Haroon Sidat, 32, imam at a prayer centre above a pharmacy in Blackburn. Photographed at the prayer centre in December 2016.
“I’m a reluctant imam! One reason is the negative stereotypes about imams – that they’re old- school, strict, unengaging. I’m not any of those things.
I studied at a Darul Uloom [Islamic seminary] in Blackburn and I’m now a PhD student. I’ve been an imam for a year. My local Muslim community had been praying at someone’s house, but then someone bought a shop and gave us this flat above it. The community asked me to lead the prayers. I do it for free because I have a passion for it.
Quite a few younger imams are setting up their own prayer centres. A lot of mosques are run by older-generation Muslims with a world-view that they’re determined to hold onto, even when it doesn’t work anymore. For example, the issue of women’s limited access to the mosque. We must give more involvement to these sisters.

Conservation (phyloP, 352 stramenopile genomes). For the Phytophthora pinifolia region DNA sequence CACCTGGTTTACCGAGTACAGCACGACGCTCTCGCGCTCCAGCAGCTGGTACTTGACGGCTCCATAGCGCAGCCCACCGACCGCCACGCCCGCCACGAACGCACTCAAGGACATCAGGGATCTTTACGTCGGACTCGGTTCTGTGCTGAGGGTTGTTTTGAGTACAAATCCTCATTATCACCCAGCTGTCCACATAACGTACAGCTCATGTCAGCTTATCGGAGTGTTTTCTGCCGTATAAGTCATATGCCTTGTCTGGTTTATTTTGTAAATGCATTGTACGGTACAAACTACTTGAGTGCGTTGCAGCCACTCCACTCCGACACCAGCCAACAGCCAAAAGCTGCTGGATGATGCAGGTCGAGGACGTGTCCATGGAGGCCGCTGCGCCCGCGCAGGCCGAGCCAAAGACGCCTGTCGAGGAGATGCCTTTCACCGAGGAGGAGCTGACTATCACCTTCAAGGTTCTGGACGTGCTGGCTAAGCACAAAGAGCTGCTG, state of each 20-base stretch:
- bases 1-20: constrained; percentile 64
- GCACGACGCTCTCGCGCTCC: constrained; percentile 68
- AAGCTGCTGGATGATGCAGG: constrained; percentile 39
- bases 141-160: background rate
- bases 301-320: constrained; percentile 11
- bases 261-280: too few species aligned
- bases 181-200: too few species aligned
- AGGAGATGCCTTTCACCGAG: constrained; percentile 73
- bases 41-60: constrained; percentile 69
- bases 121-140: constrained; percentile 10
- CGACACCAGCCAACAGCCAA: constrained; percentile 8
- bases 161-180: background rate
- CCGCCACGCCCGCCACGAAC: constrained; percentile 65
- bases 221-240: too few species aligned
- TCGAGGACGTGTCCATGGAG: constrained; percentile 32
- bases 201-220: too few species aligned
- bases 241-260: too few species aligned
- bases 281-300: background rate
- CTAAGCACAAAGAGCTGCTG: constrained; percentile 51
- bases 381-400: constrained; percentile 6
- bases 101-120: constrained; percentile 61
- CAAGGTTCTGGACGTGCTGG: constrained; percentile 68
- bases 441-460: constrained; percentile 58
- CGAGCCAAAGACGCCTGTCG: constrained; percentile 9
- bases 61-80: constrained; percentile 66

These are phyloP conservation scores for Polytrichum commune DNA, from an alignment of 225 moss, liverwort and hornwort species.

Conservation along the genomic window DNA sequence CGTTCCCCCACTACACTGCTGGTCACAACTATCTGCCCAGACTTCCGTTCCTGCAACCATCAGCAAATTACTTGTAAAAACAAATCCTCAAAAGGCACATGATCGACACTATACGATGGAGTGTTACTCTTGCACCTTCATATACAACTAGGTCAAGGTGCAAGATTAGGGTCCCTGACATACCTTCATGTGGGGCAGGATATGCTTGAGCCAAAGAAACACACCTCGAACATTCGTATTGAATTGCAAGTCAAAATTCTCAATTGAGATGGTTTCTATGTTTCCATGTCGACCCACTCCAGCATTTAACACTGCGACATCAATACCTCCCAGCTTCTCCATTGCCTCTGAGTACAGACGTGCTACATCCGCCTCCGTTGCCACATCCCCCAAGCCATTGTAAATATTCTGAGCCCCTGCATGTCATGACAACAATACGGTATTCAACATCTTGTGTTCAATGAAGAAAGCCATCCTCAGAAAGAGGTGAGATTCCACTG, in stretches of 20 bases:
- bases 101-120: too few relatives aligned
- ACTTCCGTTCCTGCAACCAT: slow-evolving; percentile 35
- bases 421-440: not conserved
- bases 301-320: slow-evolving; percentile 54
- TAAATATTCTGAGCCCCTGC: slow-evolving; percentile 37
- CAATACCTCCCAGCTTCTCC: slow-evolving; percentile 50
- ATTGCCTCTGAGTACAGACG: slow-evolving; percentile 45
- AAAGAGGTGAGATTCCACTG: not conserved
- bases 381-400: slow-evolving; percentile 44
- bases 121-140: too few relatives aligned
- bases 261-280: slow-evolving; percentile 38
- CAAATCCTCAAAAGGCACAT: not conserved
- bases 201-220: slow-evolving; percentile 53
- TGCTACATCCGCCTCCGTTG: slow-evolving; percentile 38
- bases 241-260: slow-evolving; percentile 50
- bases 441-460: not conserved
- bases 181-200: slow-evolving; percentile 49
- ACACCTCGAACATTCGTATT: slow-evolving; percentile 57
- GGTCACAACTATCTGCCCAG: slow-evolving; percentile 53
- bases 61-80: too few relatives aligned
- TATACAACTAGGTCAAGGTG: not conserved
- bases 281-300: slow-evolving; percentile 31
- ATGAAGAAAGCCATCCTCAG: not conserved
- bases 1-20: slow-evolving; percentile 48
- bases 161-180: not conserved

When I do the morning prayer, I also do a 10-minute class. Everyone has a busy day ahead and they need to get to work. So my class is three points, boom boom boom, and we’re done. We’re a bunch of young professionals working together for a common good.
We’re living in a very interesting time. Young Muslims are trying to work out a British Islam. I became an imam reluctantly, but I do this because I want to help the community move forward.”